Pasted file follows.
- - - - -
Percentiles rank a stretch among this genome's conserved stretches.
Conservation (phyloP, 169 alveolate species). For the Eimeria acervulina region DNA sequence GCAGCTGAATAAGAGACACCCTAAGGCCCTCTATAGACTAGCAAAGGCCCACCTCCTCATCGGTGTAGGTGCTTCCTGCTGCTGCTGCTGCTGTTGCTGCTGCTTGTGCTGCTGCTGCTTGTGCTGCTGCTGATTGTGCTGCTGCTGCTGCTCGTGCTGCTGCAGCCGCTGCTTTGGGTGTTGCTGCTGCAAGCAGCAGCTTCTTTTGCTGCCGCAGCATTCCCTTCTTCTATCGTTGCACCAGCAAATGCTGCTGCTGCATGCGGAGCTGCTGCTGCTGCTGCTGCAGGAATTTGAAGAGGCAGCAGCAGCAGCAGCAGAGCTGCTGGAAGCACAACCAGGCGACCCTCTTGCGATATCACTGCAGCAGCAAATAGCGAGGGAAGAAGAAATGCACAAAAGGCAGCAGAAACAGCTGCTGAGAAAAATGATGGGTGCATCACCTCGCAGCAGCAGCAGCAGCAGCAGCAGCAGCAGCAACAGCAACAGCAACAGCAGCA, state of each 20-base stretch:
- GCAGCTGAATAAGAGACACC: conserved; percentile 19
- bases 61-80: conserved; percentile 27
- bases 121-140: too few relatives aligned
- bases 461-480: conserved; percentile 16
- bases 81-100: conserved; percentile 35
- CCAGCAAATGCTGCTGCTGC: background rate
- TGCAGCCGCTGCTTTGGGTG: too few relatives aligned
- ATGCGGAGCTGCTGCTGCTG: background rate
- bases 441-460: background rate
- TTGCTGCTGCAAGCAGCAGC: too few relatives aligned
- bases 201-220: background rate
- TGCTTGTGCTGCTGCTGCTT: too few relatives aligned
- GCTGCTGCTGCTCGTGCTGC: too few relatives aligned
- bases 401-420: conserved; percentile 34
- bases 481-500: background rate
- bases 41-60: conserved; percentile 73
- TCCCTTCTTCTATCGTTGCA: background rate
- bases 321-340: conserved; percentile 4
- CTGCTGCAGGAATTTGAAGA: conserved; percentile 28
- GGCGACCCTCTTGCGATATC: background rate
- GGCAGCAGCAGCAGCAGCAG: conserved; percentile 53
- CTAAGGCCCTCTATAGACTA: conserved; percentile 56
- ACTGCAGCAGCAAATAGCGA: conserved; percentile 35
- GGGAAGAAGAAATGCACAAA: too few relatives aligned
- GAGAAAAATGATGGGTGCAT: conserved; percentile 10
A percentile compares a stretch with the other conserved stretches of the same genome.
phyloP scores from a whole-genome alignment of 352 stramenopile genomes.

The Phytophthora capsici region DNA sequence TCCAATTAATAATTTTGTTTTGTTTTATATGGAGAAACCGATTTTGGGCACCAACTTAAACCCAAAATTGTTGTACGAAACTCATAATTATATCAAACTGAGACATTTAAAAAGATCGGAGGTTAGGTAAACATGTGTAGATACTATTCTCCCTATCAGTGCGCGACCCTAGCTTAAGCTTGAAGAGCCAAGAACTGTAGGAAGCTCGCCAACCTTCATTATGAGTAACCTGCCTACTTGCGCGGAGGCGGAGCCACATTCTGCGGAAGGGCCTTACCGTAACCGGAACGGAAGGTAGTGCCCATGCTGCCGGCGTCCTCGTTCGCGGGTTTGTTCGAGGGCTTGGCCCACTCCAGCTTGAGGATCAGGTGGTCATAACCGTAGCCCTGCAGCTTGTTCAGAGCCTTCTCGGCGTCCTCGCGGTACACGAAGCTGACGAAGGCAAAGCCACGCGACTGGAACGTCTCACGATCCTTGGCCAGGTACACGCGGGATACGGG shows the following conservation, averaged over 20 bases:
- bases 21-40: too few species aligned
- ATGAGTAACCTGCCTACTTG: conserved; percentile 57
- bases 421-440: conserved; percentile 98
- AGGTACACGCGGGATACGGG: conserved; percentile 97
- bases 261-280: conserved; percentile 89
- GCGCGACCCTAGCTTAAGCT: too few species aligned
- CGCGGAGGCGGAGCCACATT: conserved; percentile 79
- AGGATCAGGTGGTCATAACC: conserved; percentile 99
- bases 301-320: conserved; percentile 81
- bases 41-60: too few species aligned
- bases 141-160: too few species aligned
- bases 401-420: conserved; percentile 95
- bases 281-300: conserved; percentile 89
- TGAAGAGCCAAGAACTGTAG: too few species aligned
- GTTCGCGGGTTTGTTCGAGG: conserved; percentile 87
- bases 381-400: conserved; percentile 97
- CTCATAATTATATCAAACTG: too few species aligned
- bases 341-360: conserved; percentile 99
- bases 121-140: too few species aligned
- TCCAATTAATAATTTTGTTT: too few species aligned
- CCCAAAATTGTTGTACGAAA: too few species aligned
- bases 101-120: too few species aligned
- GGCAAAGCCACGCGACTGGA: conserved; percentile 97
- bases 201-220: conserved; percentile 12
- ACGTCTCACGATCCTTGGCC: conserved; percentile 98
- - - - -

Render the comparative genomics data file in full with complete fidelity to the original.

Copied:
Percentiles rank a stretch among this genome's conserved stretches.
Conservation (phyloP, 169 alveolate species). For the Eimeria acervulina region DNA sequence GCAGCTGAATAAGAGACACCCTAAGGCCCTCTATAGACTAGCAAAGGCCCACCTCCTCATCGGTGTAGGTGCTTCCTGCTGCTGCTGCTGCTGTTGCTGCTGCTTGTGCTGCTGCTGCTTGTGCTGCTGCTGATTGTGCTGCTGCTGCTGCTCGTGCTGCTGCAGCCGCTGCTTTGGGTGTTGCTGCTGCAAGCAGCAGCTTCTTTTGCTGCCGCAGCATTCCCTTCTTCTATCGTTGCACCAGCAAATGCTGCTGCTGCATGCGGAGCTGCTGCTGCTGCTGCTGCAGGAATTTGAAGAGGCAGCAGCAGCAGCAGCAGAGCTGCTGGAAGCACAACCAGGCGACCCTCTTGCGATATCACTGCAGCAGCAAATAGCGAGGGAAGAAGAAATGCACAAAAGGCAGCAGAAACAGCTGCTGAGAAAAATGATGGGTGCATCACCTCGCAGCAGCAGCAGCAGCAGCAGCAGCAGCAGCAACAGCAACAGCAACAGCAGCA, state of each 20-base stretch:
- GCAGCTGAATAAGAGACACC: conserved; percentile 19
- bases 61-80: conserved; percentile 27
- bases 121-140: too few relatives aligned
- bases 461-480: conserved; percentile 16
- bases 81-100: conserved; percentile 35
- CCAGCAAATGCTGCTGCTGC: background rate
- TGCAGCCGCTGCTTTGGGTG: too few relatives aligned
- ATGCGGAGCTGCTGCTGCTG: background rate
- bases 441-460: background rate
- TTGCTGCTGCAAGCAGCAGC: too few relatives aligned
- bases 201-220: background rate
- TGCTTGTGCTGCTGCTGCTT: too few relatives aligned
- GCTGCTGCTGCTCGTGCTGC: too few relatives aligned
- bases 401-420: conserved; percentile 34
- bases 481-500: background rate
- bases 41-60: conserved; percentile 73
- TCCCTTCTTCTATCGTTGCA: background rate
- bases 321-340: conserved; percentile 4
- CTGCTGCAGGAATTTGAAGA: conserved; percentile 28
- GGCGACCCTCTTGCGATATC: background rate
- GGCAGCAGCAGCAGCAGCAG: conserved; percentile 53
- CTAAGGCCCTCTATAGACTA: conserved; percentile 56
- ACTGCAGCAGCAAATAGCGA: conserved; percentile 35
- GGGAAGAAGAAATGCACAAA: too few relatives aligned
- GAGAAAAATGATGGGTGCAT: conserved; percentile 10
A percentile compares a stretch with the other conserved stretches of the same genome.
phyloP scores from a whole-genome alignment of 352 stramenopile genomes.

The Phytophthora capsici region DNA sequence TCCAATTAATAATTTTGTTTTGTTTTATATGGAGAAACCGATTTTGGGCACCAACTTAAACCCAAAATTGTTGTACGAAACTCATAATTATATCAAACTGAGACATTTAAAAAGATCGGAGGTTAGGTAAACATGTGTAGATACTATTCTCCCTATCAGTGCGCGACCCTAGCTTAAGCTTGAAGAGCCAAGAACTGTAGGAAGCTCGCCAACCTTCATTATGAGTAACCTGCCTACTTGCGCGGAGGCGGAGCCACATTCTGCGGAAGGGCCTTACCGTAACCGGAACGGAAGGTAGTGCCCATGCTGCCGGCGTCCTCGTTCGCGGGTTTGTTCGAGGGCTTGGCCCACTCCAGCTTGAGGATCAGGTGGTCATAACCGTAGCCCTGCAGCTTGTTCAGAGCCTTCTCGGCGTCCTCGCGGTACACGAAGCTGACGAAGGCAAAGCCACGCGACTGGAACGTCTCACGATCCTTGGCCAGGTACACGCGGGATACGGG shows the following conservation, averaged over 20 bases:
- bases 21-40: too few species aligned
- ATGAGTAACCTGCCTACTTG: conserved; percentile 57
- bases 421-440: conserved; percentile 98
- AGGTACACGCGGGATACGGG: conserved; percentile 97
- bases 261-280: conserved; percentile 89
- GCGCGACCCTAGCTTAAGCT: too few species aligned
- CGCGGAGGCGGAGCCACATT: conserved; percentile 79
- AGGATCAGGTGGTCATAACC: conserved; percentile 99
- bases 301-320: conserved; percentile 81
- bases 41-60: too few species aligned
- bases 141-160: too few species aligned
- bases 401-420: conserved; percentile 95
- bases 281-300: conserved; percentile 89
- TGAAGAGCCAAGAACTGTAG: too few species aligned
- GTTCGCGGGTTTGTTCGAGG: conserved; percentile 87
- bases 381-400: conserved; percentile 97
- CTCATAATTATATCAAACTG: too few species aligned
- bases 341-360: conserved; percentile 99
- bases 121-140: too few species aligned
- TCCAATTAATAATTTTGTTT: too few species aligned
- CCCAAAATTGTTGTACGAAA: too few species aligned
- bases 101-120: too few species aligned
- GGCAAAGCCACGCGACTGGA: conserved; percentile 97
- bases 201-220: conserved; percentile 12
- ACGTCTCACGATCCTTGGCC: conserved; percentile 98